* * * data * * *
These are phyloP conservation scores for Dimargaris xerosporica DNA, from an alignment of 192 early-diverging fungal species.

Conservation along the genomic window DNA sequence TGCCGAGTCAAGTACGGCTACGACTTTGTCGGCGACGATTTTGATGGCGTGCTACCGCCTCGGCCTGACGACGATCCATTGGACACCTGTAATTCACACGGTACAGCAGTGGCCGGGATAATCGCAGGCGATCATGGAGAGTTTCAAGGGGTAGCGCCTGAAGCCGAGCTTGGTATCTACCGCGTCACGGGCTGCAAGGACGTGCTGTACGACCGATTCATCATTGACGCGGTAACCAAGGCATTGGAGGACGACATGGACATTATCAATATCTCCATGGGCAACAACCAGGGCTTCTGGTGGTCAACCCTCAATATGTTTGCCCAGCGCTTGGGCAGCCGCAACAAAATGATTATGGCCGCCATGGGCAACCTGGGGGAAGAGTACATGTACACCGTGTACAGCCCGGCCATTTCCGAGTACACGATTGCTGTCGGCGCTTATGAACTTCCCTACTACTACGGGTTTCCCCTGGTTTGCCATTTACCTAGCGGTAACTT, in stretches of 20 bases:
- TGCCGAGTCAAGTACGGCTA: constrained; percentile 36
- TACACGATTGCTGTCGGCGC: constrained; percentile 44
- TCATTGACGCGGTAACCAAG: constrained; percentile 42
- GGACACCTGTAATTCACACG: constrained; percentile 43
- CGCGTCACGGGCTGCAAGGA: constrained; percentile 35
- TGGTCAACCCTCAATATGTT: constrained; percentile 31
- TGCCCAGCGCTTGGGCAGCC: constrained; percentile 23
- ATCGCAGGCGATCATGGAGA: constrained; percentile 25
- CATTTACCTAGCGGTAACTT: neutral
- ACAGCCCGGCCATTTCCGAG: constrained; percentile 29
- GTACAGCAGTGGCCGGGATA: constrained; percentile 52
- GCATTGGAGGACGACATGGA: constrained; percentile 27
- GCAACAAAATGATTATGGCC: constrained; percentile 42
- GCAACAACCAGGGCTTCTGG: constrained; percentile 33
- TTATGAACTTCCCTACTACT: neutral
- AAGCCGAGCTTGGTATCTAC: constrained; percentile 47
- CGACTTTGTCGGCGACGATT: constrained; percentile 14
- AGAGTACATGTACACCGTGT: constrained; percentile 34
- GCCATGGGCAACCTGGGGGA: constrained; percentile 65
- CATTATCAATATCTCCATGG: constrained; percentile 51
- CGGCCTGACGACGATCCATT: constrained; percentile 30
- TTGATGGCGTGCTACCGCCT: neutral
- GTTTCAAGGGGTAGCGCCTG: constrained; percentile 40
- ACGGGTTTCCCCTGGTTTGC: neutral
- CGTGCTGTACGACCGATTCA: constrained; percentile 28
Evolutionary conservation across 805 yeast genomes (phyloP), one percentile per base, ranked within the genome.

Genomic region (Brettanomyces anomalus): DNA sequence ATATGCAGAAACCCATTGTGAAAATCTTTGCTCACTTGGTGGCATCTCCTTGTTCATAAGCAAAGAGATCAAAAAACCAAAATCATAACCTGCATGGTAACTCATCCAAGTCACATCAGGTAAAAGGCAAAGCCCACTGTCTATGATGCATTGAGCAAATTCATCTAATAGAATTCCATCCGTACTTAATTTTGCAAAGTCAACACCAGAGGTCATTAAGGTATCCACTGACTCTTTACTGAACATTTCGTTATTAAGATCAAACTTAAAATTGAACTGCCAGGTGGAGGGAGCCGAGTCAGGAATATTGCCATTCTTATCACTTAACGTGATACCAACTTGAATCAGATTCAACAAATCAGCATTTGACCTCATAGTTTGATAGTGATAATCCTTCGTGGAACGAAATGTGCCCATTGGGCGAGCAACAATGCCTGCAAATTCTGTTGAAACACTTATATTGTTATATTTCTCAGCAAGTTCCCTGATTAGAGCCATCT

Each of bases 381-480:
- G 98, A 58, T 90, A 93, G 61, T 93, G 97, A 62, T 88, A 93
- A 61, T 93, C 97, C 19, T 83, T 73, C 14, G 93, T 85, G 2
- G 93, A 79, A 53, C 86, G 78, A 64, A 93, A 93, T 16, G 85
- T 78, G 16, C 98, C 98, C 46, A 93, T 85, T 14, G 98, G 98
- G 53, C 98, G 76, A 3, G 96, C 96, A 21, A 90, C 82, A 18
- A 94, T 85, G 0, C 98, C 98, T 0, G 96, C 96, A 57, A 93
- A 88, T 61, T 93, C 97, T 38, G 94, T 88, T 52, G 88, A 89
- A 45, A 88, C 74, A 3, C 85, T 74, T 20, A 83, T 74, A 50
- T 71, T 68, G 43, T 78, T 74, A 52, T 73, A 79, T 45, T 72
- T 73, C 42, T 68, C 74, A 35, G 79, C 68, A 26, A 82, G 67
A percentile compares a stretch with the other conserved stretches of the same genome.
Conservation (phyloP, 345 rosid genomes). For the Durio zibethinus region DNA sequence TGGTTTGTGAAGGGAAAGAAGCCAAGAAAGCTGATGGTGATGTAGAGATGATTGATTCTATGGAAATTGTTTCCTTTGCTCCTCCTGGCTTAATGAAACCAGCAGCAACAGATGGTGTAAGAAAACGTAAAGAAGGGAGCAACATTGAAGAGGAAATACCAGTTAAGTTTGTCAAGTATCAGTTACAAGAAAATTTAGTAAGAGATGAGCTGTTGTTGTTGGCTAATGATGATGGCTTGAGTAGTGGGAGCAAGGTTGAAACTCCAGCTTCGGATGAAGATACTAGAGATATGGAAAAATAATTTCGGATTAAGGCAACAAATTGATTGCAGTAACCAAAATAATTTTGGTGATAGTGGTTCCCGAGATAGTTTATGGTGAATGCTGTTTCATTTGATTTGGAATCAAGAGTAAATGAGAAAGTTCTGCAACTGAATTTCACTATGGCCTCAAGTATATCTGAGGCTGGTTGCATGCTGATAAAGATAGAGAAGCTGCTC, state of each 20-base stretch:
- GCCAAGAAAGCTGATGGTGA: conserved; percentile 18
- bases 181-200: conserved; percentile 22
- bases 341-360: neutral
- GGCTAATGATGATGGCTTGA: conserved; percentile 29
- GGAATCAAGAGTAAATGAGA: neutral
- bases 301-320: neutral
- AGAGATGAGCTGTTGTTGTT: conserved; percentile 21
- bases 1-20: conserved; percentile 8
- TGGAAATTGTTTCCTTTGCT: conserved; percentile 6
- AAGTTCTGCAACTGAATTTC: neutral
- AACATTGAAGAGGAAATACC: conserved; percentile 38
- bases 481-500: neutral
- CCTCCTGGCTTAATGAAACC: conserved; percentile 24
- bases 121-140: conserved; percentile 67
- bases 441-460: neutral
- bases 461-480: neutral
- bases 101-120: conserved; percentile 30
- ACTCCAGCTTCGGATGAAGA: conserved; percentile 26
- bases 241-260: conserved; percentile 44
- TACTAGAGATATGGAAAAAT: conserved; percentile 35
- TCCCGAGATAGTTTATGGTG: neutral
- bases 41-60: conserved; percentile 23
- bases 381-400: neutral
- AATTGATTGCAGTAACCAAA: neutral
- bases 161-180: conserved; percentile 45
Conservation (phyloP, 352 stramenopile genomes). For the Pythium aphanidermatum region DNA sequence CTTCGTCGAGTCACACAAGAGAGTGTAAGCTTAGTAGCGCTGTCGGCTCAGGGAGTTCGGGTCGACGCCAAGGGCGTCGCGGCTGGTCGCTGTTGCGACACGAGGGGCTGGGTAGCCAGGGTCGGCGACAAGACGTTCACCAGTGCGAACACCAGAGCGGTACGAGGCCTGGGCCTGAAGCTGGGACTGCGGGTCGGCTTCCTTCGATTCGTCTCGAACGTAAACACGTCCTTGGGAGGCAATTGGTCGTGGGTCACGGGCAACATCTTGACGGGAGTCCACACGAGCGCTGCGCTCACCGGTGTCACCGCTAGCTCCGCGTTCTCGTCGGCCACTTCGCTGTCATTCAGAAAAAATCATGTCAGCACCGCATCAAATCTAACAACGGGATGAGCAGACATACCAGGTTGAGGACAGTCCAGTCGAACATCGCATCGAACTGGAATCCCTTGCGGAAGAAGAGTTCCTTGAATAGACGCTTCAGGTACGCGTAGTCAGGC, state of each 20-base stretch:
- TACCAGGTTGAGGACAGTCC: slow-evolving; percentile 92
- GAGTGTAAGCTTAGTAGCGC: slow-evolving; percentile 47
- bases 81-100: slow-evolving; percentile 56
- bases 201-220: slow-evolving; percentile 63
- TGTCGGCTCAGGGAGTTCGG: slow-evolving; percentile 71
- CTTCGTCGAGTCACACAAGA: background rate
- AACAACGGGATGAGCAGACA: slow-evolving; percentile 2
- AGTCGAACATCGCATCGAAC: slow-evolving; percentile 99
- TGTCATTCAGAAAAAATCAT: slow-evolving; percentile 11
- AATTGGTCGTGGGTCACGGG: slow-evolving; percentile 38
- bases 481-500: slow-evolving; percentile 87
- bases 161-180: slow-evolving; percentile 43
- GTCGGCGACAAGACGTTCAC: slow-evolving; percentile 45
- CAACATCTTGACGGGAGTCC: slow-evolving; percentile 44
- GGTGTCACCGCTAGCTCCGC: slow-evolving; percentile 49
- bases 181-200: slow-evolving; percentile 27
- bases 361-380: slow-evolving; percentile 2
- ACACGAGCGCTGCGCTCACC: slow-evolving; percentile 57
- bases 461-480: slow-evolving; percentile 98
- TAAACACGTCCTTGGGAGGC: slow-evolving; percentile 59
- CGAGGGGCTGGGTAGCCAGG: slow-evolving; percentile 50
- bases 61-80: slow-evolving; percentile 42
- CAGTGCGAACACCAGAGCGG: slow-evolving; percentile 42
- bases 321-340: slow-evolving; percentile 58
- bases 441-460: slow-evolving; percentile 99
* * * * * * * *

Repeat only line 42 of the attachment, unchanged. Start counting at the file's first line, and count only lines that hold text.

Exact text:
Conservation (phyloP, 345 rosid genomes). For the Durio zibethinus region DNA sequence TGGTTTGTGAAGGGAAAGAAGCCAAGAAAGCTGATGGTGATGTAGAGATGATTGATTCTATGGAAATTGTTTCCTTTGCTCCTCCTGGCTTAATGAAACCAGCAGCAACAGATGGTGTAAGAAAACGTAAAGAAGGGAGCAACATTGAAGAGGAAATACCAGTTAAGTTTGTCAAGTATCAGTTACAAGAAAATTTAGTAAGAGATGAGCTGTTGTTGTTGGCTAATGATGATGGCTTGAGTAGTGGGAGCAAGGTTGAAACTCCAGCTTCGGATGAAGATACTAGAGATATGGAAAAATAATTTCGGATTAAGGCAACAAATTGATTGCAGTAACCAAAATAATTTTGGTGATAGTGGTTCCCGAGATAGTTTATGGTGAATGCTGTTTCATTTGATTTGGAATCAAGAGTAAATGAGAAAGTTCTGCAACTGAATTTCACTATGGCCTCAAGTATATCTGAGGCTGGTTGCATGCTGATAAAGATAGAGAAGCTGCTC, state of each 20-base stretch: